On our return to the rig we discovered the generator was not generating properly, but, as with any SKP gathering there was someone there who got it up and running properly. Our neighbor Nick, a retired electrical engineer, did a quick fix that evening and then worked on it the next day to correct the problem. It turns out we had overloaded it and the breaker popped and needed to be coaxed into resetting. Add this to the list of what we learned while boondocking. This is why we wanted to do this with a group of SKPs. They are always willing to help and share their extensive knowledge. While we knew boondocking would not be the same as staying in a park with hook ups, we were not really sure how different it would be being in the full conservation mode for a week. Some of the big differences were making coffee on the stove the old fashion way and then not being able to run water until it was hot so you could warm up your cup. When showering we collected the cold water in a wash basin to save to do dishes later and then took a Navy bath by getting wet, turning off the water, soaping down, followed by a quick rinse. Another big difference was making sure we only used one light at a time and going to bed very early. Of course, a big plus was having a campfire under the stars and going to bed with almost total quiet (unless you go to bed to early then you hear the gentle roar of the generators) and darkness to the point you literally could not see your hand in front of your face. We feel we did pretty good with all the conservation as we still had half a tank of fresh water and the gray (sink & shower waste) tank was at one quarter and the black (potty and dishwashing basin waste) tank was at three quarters. That did show we were dumping to much in the black tank but we will know better the next time. With all that in mind, Q and boondocking is definitely something we will do again in the future. The few inconveniences are trumped by the nature and social interactions of the experience. If you are an RVer you must "Do the Q".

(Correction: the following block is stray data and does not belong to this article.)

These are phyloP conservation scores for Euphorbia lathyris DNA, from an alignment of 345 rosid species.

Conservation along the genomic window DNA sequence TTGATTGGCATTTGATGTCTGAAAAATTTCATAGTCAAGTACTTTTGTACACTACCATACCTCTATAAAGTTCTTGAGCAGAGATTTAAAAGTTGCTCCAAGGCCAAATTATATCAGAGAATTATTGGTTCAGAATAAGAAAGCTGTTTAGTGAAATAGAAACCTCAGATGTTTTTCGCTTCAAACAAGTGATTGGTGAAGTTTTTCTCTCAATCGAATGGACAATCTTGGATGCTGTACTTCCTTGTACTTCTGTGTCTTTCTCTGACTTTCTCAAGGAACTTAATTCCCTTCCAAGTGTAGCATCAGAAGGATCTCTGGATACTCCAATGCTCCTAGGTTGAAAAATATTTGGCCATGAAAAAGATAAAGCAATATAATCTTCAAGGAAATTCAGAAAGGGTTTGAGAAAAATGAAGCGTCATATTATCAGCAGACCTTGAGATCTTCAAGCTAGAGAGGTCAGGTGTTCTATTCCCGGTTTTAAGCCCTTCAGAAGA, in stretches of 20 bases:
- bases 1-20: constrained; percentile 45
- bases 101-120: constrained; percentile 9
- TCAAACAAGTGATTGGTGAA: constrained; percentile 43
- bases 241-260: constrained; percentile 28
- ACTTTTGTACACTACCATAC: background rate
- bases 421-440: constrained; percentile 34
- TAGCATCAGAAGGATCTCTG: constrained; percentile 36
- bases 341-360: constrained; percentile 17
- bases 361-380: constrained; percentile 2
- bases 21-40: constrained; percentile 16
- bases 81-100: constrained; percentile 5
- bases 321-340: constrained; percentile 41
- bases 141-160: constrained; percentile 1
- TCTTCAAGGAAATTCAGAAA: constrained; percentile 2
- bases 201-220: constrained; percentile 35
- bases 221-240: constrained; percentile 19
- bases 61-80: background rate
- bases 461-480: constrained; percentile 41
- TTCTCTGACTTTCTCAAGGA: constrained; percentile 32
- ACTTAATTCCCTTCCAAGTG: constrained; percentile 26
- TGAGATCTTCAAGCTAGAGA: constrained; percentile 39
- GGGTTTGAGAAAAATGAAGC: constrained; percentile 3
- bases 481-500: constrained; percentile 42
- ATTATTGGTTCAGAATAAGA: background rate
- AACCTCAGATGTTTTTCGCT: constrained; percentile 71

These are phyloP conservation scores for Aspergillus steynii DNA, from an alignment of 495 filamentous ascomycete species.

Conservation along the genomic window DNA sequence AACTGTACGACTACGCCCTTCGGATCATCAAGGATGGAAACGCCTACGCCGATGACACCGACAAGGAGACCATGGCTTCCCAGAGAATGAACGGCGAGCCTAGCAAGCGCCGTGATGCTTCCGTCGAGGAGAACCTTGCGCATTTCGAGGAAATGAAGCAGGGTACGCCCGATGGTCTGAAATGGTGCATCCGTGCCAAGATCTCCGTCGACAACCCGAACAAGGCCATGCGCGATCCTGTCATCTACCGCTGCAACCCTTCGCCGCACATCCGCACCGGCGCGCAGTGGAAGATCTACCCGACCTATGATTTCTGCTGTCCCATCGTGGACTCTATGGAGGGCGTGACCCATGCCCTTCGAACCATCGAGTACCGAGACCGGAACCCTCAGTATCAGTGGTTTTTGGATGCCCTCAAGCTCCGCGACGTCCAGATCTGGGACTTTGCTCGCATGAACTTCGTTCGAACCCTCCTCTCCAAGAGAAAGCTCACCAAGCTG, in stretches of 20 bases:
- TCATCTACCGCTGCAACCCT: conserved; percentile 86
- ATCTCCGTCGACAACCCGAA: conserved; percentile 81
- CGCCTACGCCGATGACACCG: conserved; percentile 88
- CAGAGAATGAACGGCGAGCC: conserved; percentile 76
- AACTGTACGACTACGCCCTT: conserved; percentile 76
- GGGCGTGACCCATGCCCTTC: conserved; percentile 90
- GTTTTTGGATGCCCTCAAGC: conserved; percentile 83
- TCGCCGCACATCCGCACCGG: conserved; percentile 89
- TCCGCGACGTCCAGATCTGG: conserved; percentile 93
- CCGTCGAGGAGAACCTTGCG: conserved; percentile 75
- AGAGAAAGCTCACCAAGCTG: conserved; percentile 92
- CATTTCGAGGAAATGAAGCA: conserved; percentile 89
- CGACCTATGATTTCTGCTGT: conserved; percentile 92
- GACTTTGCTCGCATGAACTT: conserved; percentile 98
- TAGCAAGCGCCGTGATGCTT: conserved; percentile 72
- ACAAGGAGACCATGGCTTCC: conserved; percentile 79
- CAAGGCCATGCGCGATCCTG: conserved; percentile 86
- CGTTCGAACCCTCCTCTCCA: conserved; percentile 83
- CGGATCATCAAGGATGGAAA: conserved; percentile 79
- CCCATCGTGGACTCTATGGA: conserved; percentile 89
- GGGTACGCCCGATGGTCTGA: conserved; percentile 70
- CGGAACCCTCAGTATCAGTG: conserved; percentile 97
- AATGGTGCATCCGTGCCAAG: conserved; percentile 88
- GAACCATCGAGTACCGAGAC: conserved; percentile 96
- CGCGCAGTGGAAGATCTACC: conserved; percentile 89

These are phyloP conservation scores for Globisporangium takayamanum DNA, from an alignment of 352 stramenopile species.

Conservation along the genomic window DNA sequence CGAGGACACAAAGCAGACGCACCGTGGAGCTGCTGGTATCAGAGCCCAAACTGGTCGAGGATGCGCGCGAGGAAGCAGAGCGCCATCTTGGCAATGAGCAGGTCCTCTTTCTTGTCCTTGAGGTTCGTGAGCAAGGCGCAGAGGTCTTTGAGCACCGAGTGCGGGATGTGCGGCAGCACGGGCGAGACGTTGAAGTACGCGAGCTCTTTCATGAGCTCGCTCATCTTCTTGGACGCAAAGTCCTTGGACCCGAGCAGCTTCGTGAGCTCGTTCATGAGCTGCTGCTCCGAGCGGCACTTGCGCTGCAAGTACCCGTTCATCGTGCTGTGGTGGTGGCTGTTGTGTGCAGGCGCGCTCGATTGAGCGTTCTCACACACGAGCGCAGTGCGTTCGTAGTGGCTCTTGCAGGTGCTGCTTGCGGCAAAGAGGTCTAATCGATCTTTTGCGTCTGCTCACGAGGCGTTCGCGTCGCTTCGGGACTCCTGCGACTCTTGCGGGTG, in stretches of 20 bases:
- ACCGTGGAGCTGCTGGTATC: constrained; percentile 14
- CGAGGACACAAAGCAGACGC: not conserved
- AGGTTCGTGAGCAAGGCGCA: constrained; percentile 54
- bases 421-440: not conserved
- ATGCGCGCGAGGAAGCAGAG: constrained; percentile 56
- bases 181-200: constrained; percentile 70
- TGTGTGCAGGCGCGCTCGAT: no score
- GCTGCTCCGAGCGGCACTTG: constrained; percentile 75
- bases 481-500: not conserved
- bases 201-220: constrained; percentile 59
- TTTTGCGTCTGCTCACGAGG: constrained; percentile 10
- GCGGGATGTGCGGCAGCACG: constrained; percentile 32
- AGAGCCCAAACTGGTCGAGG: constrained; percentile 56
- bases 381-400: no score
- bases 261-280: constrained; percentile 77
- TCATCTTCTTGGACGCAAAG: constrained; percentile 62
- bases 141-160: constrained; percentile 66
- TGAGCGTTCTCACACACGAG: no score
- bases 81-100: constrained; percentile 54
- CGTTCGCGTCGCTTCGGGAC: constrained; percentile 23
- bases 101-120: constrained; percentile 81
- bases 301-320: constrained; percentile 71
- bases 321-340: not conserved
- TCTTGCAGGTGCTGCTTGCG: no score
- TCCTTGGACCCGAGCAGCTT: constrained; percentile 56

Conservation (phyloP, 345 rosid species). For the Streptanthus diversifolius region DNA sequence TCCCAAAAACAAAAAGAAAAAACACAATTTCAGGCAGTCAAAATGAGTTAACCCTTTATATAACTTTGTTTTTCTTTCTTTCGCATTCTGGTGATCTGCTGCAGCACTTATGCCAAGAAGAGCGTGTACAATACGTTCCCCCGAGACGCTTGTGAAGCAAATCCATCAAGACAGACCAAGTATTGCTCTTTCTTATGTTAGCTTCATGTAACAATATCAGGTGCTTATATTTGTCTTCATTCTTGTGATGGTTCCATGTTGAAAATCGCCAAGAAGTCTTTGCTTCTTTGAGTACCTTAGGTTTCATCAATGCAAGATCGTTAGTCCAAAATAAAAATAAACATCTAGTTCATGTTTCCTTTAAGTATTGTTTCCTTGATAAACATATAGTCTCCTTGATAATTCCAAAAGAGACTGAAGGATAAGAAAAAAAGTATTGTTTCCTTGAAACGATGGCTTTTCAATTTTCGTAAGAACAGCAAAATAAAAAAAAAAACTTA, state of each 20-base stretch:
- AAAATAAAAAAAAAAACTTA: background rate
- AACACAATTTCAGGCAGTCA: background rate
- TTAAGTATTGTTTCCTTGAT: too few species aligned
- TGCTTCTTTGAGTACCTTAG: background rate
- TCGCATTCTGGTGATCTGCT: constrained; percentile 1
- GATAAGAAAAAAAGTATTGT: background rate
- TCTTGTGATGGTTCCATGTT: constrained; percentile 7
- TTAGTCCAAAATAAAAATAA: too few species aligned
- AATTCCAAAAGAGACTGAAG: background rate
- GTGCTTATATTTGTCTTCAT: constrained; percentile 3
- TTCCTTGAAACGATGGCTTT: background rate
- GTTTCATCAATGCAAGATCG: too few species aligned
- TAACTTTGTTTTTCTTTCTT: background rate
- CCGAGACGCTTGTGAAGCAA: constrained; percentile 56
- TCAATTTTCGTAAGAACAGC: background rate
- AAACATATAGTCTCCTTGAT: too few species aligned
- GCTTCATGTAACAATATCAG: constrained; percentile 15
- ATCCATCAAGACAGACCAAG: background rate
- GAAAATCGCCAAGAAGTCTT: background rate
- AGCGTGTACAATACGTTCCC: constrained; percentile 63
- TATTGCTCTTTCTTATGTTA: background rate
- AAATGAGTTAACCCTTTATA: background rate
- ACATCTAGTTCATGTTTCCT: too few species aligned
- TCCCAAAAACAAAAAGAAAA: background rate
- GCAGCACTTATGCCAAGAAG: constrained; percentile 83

On our last afternoon we went to the Big Tent that was filled with every imaginable RVing item you could ever want or need. There was of course much more that you would never want or need. We did purchase a couple of things and run into a few people we knew. One more thing to give you an idea of the number of people at Q was the traffic as we headed south to Yuma on Monday morning. It was backed up two miles and this is in the desert in a town with 3650 residences.